Amid increasing concerns over knife crime and a 56 per cent surge in exclusions, the mayor of London has also written to the Prime Minister jointly with police and crime commissioners (PCCs) to urge a national ban on pupil off-rolling.
The practice is highlighted as one of the urgent issues to tackle alongside the suggested powers for councils and better funding for complex needs.
Mayor Sadiq Khan, alongside the PCCs for the West Midlands, South Yorkshire, Humberside, Northumbria, West Yorkshire, Leicestershire and South Wales, argue that there is "no clear criteria and process" for excluding a young person, with schools having different policies to deal with pupil behaviour.
This is made worse by a lack of co-ordination with other key agencies such as health and social services, they say.
Vulnerable children, including those with SEND, are more likely to be either permanently excluded from school or off-rolled, and are at risk of being "sucked into criminality" in the process, according to a statement from the mayor's office.
While it is illegal to exclude children for non-disciplinary reasons, some schools are removing challenging or poorly performing students from the roll using subtle methods - such as by encouraging parents to home school.
In the letter to Theresa May, the mayor and seven PCCs from across the country, say: "Clearly, the way the education system deals with excluded young people is broken.
"It cannot be right that so many of those who have committed offences have been excluded from school or were outside of mainstream education.
"That is why the time has come to act urgently. In the first instance, local authorities need powers and responsibilities over all school exclusions.
"Time and again we are hearing how the fragmentation of the education system, and the breaking of the link between schools and local authorities, has led to a lack of accountability, co-ordination and action.
"There is significant variation by school as to what will result in exclusion, with many excluded pupils moving between local authority areas and also out of their cities. The practice of off-rolling must be outlawed."
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The letter continues: "Our schools are facing significant funding pressures and many interventions for our most vulnerable children are being cut, this cannot be right and schools must have the necessary resources to deliver good interventions and support to those at risk of exclusion."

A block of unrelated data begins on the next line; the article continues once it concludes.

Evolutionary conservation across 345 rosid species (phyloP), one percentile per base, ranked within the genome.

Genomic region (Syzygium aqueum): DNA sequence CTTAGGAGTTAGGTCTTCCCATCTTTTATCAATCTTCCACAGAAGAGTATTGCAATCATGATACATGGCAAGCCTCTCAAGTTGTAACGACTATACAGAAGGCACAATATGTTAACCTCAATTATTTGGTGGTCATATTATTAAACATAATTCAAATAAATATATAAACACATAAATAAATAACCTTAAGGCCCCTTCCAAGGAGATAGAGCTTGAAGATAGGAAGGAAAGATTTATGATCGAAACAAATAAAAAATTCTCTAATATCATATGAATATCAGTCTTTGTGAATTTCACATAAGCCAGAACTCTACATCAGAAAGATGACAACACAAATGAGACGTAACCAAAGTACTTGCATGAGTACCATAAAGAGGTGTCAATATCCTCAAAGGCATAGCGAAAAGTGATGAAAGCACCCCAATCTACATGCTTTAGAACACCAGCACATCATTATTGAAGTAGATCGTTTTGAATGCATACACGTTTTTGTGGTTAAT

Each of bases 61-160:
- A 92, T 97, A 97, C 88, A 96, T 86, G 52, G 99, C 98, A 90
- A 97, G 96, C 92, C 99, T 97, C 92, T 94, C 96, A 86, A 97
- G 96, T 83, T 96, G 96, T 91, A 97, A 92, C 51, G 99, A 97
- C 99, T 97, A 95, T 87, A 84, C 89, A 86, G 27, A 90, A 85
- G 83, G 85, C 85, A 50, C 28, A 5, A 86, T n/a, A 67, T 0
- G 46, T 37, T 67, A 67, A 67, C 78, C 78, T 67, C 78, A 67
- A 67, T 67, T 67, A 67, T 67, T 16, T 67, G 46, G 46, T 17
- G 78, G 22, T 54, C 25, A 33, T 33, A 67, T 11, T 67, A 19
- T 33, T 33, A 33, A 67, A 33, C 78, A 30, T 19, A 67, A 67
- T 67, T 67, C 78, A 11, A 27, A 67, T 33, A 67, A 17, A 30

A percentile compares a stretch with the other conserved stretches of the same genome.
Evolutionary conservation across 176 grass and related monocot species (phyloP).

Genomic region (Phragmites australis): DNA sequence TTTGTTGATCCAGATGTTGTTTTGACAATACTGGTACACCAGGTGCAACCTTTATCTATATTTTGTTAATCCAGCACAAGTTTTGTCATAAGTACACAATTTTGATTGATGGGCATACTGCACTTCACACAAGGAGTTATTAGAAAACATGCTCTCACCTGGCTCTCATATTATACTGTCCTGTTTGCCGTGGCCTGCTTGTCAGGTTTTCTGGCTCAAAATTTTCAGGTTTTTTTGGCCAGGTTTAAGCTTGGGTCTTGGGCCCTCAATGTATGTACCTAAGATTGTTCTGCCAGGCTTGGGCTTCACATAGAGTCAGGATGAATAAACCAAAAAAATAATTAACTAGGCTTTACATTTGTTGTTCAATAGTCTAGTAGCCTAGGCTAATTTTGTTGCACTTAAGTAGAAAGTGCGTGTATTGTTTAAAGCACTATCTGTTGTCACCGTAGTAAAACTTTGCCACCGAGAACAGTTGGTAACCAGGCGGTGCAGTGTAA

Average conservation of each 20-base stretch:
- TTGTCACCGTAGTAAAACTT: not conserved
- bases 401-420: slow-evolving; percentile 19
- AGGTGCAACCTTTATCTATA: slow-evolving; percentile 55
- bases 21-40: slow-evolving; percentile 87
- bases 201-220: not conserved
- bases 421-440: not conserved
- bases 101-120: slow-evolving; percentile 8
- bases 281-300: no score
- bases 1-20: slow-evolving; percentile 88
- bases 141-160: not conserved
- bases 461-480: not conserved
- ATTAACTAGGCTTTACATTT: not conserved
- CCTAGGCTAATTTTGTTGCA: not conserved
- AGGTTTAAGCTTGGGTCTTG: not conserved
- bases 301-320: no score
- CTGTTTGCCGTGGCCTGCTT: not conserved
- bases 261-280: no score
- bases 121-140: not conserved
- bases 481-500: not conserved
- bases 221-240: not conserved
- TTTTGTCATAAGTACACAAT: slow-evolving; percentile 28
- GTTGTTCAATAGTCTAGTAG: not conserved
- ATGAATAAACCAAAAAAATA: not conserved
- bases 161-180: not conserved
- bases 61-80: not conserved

The revised Ofsted Inspection Framework for September 2019, currently out for consultation, warns schools found to be engaging in off-rolling risk being judged inadequate.
The children's commissioner for England Anne Longfield, who last month published a report examining how children disappear from schools, found that up to 60,000 children were home educated in England last year and 22 per cent of the children withdrawn from school in this way 2017/18 were diagnosed with SEND.
Other research by HM Inspectorate of Prisons has revealed that nine out of 10 children in custody had been excluded.
And according to official statistics, there is an upward trend in knife crime among young people.
In 2016/17 children and young people were involved in 4,000 crimes involving knives or offensive weapons - an 11 per cent increase from five years earlier. One in five perpetrators was aged under 18 - the highest number for seven years.
Downing Street said permanently excluding a child from mainstream school "should only ever be a last resort".
"It is vital that young people who are excluded from mainstream schools can still engage with high-quality education - so that they are less susceptible to involvement in crime either as an offender or a victim," the statement said, adding: "Pupil Referral Units already have a legal duty to safeguard children and protect them from exploitation and abuse including gang activity."
The statement highlighted an ongoing review of exclusions led by MP Edward Timpson, as well as a £4 million innovation fund for alternative provision.